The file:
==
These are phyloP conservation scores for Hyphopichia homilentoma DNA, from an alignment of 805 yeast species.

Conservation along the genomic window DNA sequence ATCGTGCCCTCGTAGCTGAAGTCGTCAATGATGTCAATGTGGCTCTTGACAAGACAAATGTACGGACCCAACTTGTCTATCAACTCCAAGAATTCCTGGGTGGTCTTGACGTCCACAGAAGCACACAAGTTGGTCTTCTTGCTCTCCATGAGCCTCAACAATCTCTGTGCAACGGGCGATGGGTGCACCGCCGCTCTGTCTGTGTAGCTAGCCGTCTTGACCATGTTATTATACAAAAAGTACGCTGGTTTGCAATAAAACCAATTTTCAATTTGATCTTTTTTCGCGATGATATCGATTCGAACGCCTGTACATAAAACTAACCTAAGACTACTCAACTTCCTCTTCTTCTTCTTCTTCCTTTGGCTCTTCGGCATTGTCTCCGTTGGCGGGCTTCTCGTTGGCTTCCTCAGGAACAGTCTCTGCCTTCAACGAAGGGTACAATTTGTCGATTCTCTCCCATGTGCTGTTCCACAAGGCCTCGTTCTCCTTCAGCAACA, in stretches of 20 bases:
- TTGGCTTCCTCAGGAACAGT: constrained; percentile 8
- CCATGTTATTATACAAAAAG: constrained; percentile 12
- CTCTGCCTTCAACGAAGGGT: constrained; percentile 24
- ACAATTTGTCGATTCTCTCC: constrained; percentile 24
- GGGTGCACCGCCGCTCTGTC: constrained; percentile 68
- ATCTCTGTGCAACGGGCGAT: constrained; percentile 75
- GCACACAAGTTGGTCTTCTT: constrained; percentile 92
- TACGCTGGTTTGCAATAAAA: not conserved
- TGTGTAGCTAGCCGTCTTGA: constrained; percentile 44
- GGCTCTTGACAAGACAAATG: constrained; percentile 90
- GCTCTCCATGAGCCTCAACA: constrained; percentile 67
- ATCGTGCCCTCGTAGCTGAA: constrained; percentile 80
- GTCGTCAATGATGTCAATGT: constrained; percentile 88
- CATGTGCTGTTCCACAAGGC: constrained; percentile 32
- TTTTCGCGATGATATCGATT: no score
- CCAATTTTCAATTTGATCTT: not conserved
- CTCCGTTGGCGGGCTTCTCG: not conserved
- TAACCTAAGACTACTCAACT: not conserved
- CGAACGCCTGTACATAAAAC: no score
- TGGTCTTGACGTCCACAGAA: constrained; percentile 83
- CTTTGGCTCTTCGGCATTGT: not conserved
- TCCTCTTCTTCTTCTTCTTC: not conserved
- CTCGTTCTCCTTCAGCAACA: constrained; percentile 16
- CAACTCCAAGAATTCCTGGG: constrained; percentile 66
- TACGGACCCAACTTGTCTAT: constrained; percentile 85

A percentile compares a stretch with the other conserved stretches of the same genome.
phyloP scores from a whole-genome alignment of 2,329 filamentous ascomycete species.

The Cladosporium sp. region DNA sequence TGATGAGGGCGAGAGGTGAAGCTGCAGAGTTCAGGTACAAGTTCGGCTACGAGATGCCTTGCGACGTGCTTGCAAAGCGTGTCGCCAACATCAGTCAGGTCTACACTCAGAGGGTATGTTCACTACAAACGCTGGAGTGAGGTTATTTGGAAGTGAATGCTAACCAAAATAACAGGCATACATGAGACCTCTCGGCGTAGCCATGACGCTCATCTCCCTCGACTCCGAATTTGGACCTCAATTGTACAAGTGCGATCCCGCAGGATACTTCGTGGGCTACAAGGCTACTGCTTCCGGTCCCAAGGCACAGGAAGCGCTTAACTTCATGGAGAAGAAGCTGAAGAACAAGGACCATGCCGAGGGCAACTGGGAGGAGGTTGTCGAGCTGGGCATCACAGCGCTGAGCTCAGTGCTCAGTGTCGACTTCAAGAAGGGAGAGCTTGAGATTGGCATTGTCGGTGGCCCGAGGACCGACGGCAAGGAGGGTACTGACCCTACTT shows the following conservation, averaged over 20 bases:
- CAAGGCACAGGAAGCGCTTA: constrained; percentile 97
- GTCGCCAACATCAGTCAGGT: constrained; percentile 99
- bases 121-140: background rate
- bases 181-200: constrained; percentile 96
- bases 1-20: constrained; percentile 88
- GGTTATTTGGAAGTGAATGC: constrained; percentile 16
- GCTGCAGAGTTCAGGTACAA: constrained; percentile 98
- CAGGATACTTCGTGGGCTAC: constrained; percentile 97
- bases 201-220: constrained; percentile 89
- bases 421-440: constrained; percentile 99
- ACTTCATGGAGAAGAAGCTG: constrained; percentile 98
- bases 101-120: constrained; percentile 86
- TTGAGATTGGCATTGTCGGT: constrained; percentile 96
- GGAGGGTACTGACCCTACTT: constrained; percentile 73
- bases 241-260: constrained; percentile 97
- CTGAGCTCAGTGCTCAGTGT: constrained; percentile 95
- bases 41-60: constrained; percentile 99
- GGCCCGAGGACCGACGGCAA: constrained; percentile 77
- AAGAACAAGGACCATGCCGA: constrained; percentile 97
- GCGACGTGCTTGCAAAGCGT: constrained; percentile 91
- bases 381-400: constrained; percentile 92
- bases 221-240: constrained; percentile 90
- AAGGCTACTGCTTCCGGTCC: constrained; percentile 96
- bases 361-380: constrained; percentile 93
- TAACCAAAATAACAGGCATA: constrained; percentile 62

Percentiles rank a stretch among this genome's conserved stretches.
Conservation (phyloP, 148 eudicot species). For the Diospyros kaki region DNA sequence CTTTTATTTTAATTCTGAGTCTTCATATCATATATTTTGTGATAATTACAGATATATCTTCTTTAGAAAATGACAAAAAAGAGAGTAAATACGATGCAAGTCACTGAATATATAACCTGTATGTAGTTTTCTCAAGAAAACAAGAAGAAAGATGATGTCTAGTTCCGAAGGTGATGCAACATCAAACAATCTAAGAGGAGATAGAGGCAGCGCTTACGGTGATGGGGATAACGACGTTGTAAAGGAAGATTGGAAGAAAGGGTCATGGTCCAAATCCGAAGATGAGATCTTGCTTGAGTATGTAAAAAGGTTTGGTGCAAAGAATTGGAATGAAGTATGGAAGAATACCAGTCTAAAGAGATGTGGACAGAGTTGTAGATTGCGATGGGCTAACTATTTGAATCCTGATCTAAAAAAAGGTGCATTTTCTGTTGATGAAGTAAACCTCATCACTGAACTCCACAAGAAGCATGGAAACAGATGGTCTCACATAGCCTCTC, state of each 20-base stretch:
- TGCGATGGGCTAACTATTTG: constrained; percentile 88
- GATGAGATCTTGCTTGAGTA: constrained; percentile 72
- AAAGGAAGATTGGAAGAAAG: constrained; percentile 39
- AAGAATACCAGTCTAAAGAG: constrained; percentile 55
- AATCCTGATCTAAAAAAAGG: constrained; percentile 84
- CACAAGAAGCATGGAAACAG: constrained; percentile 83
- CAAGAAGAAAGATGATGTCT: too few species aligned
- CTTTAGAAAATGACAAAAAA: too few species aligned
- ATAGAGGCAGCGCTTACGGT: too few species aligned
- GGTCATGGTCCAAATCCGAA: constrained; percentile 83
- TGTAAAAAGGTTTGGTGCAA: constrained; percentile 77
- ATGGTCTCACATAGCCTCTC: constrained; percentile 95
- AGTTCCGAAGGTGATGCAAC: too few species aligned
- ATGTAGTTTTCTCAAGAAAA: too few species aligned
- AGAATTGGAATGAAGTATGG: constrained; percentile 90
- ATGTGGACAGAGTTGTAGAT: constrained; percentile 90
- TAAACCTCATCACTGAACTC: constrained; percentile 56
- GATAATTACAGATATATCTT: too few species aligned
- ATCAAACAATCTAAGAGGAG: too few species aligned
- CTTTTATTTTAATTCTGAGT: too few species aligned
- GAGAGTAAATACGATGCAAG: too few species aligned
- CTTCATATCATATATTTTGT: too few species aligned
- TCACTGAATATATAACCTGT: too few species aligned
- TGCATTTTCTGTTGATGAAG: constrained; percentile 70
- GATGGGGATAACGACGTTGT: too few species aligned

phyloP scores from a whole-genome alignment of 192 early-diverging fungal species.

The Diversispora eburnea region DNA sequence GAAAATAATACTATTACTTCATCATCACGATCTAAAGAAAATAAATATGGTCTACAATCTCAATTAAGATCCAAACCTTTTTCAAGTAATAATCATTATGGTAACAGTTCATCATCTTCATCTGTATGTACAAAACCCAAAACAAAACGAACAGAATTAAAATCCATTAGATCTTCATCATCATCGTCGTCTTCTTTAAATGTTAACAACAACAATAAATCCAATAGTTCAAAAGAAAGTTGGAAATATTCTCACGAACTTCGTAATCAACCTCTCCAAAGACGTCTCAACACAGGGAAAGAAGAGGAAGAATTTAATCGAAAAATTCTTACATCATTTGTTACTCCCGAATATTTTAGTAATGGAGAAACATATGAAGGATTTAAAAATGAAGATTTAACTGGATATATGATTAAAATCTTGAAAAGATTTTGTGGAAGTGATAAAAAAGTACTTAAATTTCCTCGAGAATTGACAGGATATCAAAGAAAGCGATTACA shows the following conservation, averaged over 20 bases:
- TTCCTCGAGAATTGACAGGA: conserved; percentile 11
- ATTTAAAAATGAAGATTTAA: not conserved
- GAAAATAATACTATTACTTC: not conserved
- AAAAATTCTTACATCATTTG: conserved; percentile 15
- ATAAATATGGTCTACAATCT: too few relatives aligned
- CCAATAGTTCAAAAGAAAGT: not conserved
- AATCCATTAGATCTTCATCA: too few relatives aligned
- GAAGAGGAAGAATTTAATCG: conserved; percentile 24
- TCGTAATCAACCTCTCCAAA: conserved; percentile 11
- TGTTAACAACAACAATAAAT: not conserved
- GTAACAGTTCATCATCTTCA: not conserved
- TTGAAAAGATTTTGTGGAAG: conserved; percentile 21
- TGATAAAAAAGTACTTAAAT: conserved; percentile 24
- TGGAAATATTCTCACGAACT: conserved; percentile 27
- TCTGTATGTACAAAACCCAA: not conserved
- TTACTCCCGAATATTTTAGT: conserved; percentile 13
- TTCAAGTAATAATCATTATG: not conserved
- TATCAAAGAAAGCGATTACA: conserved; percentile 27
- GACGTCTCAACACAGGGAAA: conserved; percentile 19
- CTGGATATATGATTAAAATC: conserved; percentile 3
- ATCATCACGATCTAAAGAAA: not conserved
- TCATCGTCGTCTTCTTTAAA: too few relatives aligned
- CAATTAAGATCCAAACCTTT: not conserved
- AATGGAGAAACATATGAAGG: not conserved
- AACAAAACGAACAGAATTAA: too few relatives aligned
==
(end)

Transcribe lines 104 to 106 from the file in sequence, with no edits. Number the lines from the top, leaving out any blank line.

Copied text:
- CTGGATATATGATTAAAATC: conserved; percentile 3
- ATCATCACGATCTAAAGAAA: not conserved
- TCATCGTCGTCTTCTTTAAA: too few relatives aligned